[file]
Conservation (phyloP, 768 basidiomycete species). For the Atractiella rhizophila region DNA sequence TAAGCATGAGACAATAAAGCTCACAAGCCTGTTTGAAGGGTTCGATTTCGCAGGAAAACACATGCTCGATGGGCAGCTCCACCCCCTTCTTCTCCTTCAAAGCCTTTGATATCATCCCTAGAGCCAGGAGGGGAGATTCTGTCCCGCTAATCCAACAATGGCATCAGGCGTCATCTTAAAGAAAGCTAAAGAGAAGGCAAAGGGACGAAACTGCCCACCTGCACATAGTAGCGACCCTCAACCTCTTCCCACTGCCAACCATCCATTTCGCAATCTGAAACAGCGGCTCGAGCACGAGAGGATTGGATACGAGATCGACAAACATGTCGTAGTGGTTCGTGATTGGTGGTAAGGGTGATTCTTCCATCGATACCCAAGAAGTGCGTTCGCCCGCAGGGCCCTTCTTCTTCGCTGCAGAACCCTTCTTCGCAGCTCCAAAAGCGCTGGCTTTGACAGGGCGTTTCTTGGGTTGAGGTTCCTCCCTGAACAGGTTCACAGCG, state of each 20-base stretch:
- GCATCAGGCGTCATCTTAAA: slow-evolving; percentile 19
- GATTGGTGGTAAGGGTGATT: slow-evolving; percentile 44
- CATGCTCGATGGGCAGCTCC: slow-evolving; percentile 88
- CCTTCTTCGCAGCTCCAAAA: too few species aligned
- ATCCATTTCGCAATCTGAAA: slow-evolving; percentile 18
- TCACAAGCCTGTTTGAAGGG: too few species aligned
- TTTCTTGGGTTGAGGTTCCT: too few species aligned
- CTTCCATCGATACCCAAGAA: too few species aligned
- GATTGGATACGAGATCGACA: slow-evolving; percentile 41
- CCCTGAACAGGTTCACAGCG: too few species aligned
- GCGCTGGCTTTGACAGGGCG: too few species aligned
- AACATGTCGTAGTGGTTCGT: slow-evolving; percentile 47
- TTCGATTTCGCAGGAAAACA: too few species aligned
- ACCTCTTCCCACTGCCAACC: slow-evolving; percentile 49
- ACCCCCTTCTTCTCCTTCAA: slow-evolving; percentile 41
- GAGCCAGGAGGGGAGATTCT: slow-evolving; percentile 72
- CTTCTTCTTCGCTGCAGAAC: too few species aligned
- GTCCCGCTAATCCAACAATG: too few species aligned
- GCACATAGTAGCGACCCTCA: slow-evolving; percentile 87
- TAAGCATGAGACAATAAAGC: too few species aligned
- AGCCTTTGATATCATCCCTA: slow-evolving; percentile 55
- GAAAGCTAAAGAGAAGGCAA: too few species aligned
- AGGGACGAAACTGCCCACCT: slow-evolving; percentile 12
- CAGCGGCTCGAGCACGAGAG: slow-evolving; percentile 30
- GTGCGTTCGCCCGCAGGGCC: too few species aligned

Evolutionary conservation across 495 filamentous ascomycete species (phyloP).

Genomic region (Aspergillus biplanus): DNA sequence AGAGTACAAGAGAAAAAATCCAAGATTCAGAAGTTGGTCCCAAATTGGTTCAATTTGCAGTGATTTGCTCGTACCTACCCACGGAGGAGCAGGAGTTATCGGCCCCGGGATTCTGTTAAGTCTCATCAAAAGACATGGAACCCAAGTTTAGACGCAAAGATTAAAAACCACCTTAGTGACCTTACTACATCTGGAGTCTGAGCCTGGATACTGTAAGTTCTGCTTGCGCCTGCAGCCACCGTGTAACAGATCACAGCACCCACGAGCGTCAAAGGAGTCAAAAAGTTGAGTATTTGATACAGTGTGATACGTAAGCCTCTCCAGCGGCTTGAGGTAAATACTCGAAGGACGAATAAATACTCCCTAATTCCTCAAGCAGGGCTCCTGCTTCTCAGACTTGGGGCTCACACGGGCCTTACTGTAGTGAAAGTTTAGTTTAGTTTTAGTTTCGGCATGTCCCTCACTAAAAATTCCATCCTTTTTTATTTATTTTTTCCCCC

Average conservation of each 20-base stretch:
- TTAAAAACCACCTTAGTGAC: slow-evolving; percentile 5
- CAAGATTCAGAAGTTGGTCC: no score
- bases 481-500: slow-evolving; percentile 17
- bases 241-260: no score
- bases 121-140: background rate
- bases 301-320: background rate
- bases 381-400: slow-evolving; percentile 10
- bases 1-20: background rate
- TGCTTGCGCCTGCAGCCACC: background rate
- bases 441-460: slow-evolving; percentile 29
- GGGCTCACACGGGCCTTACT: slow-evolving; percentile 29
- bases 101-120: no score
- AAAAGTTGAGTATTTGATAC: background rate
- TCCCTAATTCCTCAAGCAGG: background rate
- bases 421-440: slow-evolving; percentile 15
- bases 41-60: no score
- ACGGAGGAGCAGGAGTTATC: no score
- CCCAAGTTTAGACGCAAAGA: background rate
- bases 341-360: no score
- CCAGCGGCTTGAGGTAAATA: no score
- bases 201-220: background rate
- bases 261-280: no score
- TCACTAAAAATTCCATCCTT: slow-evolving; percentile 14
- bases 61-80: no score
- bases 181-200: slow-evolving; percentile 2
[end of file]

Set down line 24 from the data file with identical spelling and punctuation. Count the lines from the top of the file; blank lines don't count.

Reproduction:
- AGGGACGAAACTGCCCACCT: slow-evolving; percentile 12